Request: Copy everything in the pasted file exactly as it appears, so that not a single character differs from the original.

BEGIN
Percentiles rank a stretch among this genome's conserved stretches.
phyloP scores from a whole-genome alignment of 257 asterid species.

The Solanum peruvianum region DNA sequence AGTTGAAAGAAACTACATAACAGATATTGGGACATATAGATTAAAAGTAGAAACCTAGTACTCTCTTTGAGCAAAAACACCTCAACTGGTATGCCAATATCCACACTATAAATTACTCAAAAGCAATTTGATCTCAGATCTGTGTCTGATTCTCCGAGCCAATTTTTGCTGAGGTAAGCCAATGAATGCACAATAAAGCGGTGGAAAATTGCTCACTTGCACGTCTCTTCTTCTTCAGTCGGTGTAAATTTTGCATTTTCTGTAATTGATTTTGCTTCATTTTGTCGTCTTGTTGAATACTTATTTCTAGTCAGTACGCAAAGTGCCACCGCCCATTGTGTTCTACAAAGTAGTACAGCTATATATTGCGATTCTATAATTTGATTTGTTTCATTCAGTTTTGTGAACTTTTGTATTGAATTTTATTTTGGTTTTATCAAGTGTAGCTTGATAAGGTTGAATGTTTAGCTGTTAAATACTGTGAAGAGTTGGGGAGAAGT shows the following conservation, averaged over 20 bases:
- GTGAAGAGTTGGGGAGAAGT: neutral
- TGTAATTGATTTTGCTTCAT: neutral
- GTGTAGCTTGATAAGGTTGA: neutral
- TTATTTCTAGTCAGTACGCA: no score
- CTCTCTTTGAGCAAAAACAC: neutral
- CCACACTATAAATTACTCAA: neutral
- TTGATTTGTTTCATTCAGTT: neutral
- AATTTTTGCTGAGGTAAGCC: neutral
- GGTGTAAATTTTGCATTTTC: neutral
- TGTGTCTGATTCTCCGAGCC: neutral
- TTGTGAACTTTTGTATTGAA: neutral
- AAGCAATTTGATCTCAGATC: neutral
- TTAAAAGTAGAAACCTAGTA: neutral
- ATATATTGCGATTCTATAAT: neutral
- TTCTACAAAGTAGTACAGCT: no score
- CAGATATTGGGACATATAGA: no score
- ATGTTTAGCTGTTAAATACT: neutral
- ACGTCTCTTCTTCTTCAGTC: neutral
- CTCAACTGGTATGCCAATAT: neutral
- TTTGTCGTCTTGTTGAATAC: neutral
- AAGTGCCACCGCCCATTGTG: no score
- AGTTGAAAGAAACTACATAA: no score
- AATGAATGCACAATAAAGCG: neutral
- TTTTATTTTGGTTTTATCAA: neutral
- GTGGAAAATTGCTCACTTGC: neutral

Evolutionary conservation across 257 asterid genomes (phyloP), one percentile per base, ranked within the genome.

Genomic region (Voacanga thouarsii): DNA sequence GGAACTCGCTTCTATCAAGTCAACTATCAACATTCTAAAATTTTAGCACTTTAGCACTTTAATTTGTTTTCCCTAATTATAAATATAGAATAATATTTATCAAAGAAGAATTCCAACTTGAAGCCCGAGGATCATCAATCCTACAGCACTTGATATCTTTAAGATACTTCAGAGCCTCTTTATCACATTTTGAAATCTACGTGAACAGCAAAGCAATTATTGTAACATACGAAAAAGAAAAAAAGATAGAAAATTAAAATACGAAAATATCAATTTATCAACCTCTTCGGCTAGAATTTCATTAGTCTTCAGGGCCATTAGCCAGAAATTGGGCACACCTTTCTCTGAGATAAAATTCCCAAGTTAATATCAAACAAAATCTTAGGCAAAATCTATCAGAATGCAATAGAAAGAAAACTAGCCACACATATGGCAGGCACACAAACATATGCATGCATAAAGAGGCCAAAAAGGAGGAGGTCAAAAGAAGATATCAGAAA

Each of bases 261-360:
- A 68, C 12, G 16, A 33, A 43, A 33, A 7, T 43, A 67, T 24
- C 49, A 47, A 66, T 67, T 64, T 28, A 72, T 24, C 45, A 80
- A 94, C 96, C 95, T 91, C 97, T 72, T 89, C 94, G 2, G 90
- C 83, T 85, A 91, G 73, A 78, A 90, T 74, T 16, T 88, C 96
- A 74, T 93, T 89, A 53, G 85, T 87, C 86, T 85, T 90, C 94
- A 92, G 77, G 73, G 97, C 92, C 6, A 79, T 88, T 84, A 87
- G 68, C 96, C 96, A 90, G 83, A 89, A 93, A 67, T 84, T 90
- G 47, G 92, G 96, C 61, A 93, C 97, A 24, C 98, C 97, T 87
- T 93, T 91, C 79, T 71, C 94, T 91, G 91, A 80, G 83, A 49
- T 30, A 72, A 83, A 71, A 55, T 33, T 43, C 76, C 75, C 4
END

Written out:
Percentiles rank a stretch among this genome's conserved stretches.
phyloP scores from a whole-genome alignment of 257 asterid species.

The Solanum peruvianum region DNA sequence AGTTGAAAGAAACTACATAACAGATATTGGGACATATAGATTAAAAGTAGAAACCTAGTACTCTCTTTGAGCAAAAACACCTCAACTGGTATGCCAATATCCACACTATAAATTACTCAAAAGCAATTTGATCTCAGATCTGTGTCTGATTCTCCGAGCCAATTTTTGCTGAGGTAAGCCAATGAATGCACAATAAAGCGGTGGAAAATTGCTCACTTGCACGTCTCTTCTTCTTCAGTCGGTGTAAATTTTGCATTTTCTGTAATTGATTTTGCTTCATTTTGTCGTCTTGTTGAATACTTATTTCTAGTCAGTACGCAAAGTGCCACCGCCCATTGTGTTCTACAAAGTAGTACAGCTATATATTGCGATTCTATAATTTGATTTGTTTCATTCAGTTTTGTGAACTTTTGTATTGAATTTTATTTTGGTTTTATCAAGTGTAGCTTGATAAGGTTGAATGTTTAGCTGTTAAATACTGTGAAGAGTTGGGGAGAAGT shows the following conservation, averaged over 20 bases:
- GTGAAGAGTTGGGGAGAAGT: neutral
- TGTAATTGATTTTGCTTCAT: neutral
- GTGTAGCTTGATAAGGTTGA: neutral
- TTATTTCTAGTCAGTACGCA: no score
- CTCTCTTTGAGCAAAAACAC: neutral
- CCACACTATAAATTACTCAA: neutral
- TTGATTTGTTTCATTCAGTT: neutral
- AATTTTTGCTGAGGTAAGCC: neutral
- GGTGTAAATTTTGCATTTTC: neutral
- TGTGTCTGATTCTCCGAGCC: neutral
- TTGTGAACTTTTGTATTGAA: neutral
- AAGCAATTTGATCTCAGATC: neutral
- TTAAAAGTAGAAACCTAGTA: neutral
- ATATATTGCGATTCTATAAT: neutral
- TTCTACAAAGTAGTACAGCT: no score
- CAGATATTGGGACATATAGA: no score
- ATGTTTAGCTGTTAAATACT: neutral
- ACGTCTCTTCTTCTTCAGTC: neutral
- CTCAACTGGTATGCCAATAT: neutral
- TTTGTCGTCTTGTTGAATAC: neutral
- AAGTGCCACCGCCCATTGTG: no score
- AGTTGAAAGAAACTACATAA: no score
- AATGAATGCACAATAAAGCG: neutral
- TTTTATTTTGGTTTTATCAA: neutral
- GTGGAAAATTGCTCACTTGC: neutral

Evolutionary conservation across 257 asterid genomes (phyloP), one percentile per base, ranked within the genome.

Genomic region (Voacanga thouarsii): DNA sequence GGAACTCGCTTCTATCAAGTCAACTATCAACATTCTAAAATTTTAGCACTTTAGCACTTTAATTTGTTTTCCCTAATTATAAATATAGAATAATATTTATCAAAGAAGAATTCCAACTTGAAGCCCGAGGATCATCAATCCTACAGCACTTGATATCTTTAAGATACTTCAGAGCCTCTTTATCACATTTTGAAATCTACGTGAACAGCAAAGCAATTATTGTAACATACGAAAAAGAAAAAAAGATAGAAAATTAAAATACGAAAATATCAATTTATCAACCTCTTCGGCTAGAATTTCATTAGTCTTCAGGGCCATTAGCCAGAAATTGGGCACACCTTTCTCTGAGATAAAATTCCCAAGTTAATATCAAACAAAATCTTAGGCAAAATCTATCAGAATGCAATAGAAAGAAAACTAGCCACACATATGGCAGGCACACAAACATATGCATGCATAAAGAGGCCAAAAAGGAGGAGGTCAAAAGAAGATATCAGAAA

Each of bases 261-360:
- A 68, C 12, G 16, A 33, A 43, A 33, A 7, T 43, A 67, T 24
- C 49, A 47, A 66, T 67, T 64, T 28, A 72, T 24, C 45, A 80
- A 94, C 96, C 95, T 91, C 97, T 72, T 89, C 94, G 2, G 90
- C 83, T 85, A 91, G 73, A 78, A 90, T 74, T 16, T 88, C 96
- A 74, T 93, T 89, A 53, G 85, T 87, C 86, T 85, T 90, C 94
- A 92, G 77, G 73, G 97, C 92, C 6, A 79, T 88, T 84, A 87
- G 68, C 96, C 96, A 90, G 83, A 89, A 93, A 67, T 84, T 90
- G 47, G 92, G 96, C 61, A 93, C 97, A 24, C 98, C 97, T 87
- T 93, T 91, C 79, T 71, C 94, T 91, G 91, A 80, G 83, A 49
- T 30, A 72, A 83, A 71, A 55, T 33, T 43, C 76, C 75, C 4